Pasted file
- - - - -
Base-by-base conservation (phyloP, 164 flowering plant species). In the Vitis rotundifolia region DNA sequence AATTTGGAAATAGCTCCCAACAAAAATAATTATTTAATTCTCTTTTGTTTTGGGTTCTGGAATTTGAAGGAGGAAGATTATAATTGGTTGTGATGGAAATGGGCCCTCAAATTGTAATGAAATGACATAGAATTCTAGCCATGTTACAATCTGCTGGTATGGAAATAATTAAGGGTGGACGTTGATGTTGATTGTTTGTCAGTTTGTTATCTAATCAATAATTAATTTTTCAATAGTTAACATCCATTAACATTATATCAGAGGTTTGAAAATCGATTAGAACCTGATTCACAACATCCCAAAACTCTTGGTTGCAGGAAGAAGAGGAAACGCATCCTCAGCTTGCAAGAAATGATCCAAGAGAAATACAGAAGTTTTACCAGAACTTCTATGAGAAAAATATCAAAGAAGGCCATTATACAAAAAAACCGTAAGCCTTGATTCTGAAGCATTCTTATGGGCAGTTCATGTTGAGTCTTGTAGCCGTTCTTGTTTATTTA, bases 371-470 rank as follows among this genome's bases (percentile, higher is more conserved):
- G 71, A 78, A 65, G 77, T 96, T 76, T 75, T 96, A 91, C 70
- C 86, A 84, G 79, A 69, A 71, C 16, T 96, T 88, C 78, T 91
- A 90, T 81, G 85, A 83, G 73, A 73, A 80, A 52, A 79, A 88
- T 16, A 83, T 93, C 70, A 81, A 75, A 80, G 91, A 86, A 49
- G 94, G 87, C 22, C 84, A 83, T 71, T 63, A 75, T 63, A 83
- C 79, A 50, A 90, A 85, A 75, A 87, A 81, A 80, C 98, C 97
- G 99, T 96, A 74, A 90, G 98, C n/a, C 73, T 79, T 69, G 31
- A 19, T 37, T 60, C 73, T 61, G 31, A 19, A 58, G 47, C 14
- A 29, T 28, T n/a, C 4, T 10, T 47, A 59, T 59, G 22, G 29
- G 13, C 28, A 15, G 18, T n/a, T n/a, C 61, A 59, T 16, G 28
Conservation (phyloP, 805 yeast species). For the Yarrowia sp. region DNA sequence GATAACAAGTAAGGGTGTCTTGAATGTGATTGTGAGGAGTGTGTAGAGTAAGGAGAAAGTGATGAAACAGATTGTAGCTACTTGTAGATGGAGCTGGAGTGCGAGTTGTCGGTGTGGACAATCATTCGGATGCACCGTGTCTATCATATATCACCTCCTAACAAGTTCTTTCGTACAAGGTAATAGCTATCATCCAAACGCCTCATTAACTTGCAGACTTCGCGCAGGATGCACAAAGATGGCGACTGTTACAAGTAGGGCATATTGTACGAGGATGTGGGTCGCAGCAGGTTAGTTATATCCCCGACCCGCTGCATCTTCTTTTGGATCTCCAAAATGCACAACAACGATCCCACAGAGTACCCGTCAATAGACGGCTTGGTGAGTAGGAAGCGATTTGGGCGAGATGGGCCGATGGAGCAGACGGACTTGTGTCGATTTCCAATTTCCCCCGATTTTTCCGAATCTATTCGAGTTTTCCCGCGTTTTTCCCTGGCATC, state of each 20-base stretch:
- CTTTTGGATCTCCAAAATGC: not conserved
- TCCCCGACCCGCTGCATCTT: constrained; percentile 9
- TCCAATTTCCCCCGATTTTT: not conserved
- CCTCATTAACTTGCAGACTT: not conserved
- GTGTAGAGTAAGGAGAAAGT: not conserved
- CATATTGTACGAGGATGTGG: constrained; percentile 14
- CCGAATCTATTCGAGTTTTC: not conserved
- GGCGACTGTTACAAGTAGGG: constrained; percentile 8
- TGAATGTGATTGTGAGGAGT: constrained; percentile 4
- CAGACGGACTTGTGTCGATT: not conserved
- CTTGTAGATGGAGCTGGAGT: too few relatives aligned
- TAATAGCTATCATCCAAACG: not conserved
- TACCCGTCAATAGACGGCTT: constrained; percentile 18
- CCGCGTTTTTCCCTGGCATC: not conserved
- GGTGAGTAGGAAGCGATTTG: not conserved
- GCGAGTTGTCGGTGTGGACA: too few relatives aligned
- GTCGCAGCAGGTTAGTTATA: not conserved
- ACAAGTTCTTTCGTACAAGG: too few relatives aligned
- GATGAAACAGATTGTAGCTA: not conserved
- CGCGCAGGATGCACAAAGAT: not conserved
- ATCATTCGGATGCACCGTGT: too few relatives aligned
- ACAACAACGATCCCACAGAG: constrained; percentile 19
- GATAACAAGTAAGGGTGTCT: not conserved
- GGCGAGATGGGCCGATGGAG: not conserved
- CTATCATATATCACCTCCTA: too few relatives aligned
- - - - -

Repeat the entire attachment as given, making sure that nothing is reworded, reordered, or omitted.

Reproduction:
Base-by-base conservation (phyloP, 164 flowering plant species). In the Vitis rotundifolia region DNA sequence AATTTGGAAATAGCTCCCAACAAAAATAATTATTTAATTCTCTTTTGTTTTGGGTTCTGGAATTTGAAGGAGGAAGATTATAATTGGTTGTGATGGAAATGGGCCCTCAAATTGTAATGAAATGACATAGAATTCTAGCCATGTTACAATCTGCTGGTATGGAAATAATTAAGGGTGGACGTTGATGTTGATTGTTTGTCAGTTTGTTATCTAATCAATAATTAATTTTTCAATAGTTAACATCCATTAACATTATATCAGAGGTTTGAAAATCGATTAGAACCTGATTCACAACATCCCAAAACTCTTGGTTGCAGGAAGAAGAGGAAACGCATCCTCAGCTTGCAAGAAATGATCCAAGAGAAATACAGAAGTTTTACCAGAACTTCTATGAGAAAAATATCAAAGAAGGCCATTATACAAAAAAACCGTAAGCCTTGATTCTGAAGCATTCTTATGGGCAGTTCATGTTGAGTCTTGTAGCCGTTCTTGTTTATTTA, bases 371-470 rank as follows among this genome's bases (percentile, higher is more conserved):
- G 71, A 78, A 65, G 77, T 96, T 76, T 75, T 96, A 91, C 70
- C 86, A 84, G 79, A 69, A 71, C 16, T 96, T 88, C 78, T 91
- A 90, T 81, G 85, A 83, G 73, A 73, A 80, A 52, A 79, A 88
- T 16, A 83, T 93, C 70, A 81, A 75, A 80, G 91, A 86, A 49
- G 94, G 87, C 22, C 84, A 83, T 71, T 63, A 75, T 63, A 83
- C 79, A 50, A 90, A 85, A 75, A 87, A 81, A 80, C 98, C 97
- G 99, T 96, A 74, A 90, G 98, C n/a, C 73, T 79, T 69, G 31
- A 19, T 37, T 60, C 73, T 61, G 31, A 19, A 58, G 47, C 14
- A 29, T 28, T n/a, C 4, T 10, T 47, A 59, T 59, G 22, G 29
- G 13, C 28, A 15, G 18, T n/a, T n/a, C 61, A 59, T 16, G 28
Conservation (phyloP, 805 yeast species). For the Yarrowia sp. region DNA sequence GATAACAAGTAAGGGTGTCTTGAATGTGATTGTGAGGAGTGTGTAGAGTAAGGAGAAAGTGATGAAACAGATTGTAGCTACTTGTAGATGGAGCTGGAGTGCGAGTTGTCGGTGTGGACAATCATTCGGATGCACCGTGTCTATCATATATCACCTCCTAACAAGTTCTTTCGTACAAGGTAATAGCTATCATCCAAACGCCTCATTAACTTGCAGACTTCGCGCAGGATGCACAAAGATGGCGACTGTTACAAGTAGGGCATATTGTACGAGGATGTGGGTCGCAGCAGGTTAGTTATATCCCCGACCCGCTGCATCTTCTTTTGGATCTCCAAAATGCACAACAACGATCCCACAGAGTACCCGTCAATAGACGGCTTGGTGAGTAGGAAGCGATTTGGGCGAGATGGGCCGATGGAGCAGACGGACTTGTGTCGATTTCCAATTTCCCCCGATTTTTCCGAATCTATTCGAGTTTTCCCGCGTTTTTCCCTGGCATC, state of each 20-base stretch:
- CTTTTGGATCTCCAAAATGC: not conserved
- TCCCCGACCCGCTGCATCTT: constrained; percentile 9
- TCCAATTTCCCCCGATTTTT: not conserved
- CCTCATTAACTTGCAGACTT: not conserved
- GTGTAGAGTAAGGAGAAAGT: not conserved
- CATATTGTACGAGGATGTGG: constrained; percentile 14
- CCGAATCTATTCGAGTTTTC: not conserved
- GGCGACTGTTACAAGTAGGG: constrained; percentile 8
- TGAATGTGATTGTGAGGAGT: constrained; percentile 4
- CAGACGGACTTGTGTCGATT: not conserved
- CTTGTAGATGGAGCTGGAGT: too few relatives aligned
- TAATAGCTATCATCCAAACG: not conserved
- TACCCGTCAATAGACGGCTT: constrained; percentile 18
- CCGCGTTTTTCCCTGGCATC: not conserved
- GGTGAGTAGGAAGCGATTTG: not conserved
- GCGAGTTGTCGGTGTGGACA: too few relatives aligned
- GTCGCAGCAGGTTAGTTATA: not conserved
- ACAAGTTCTTTCGTACAAGG: too few relatives aligned
- GATGAAACAGATTGTAGCTA: not conserved
- CGCGCAGGATGCACAAAGAT: not conserved
- ATCATTCGGATGCACCGTGT: too few relatives aligned
- ACAACAACGATCCCACAGAG: constrained; percentile 19
- GATAACAAGTAAGGGTGTCT: not conserved
- GGCGAGATGGGCCGATGGAG: not conserved
- CTATCATATATCACCTCCTA: too few relatives aligned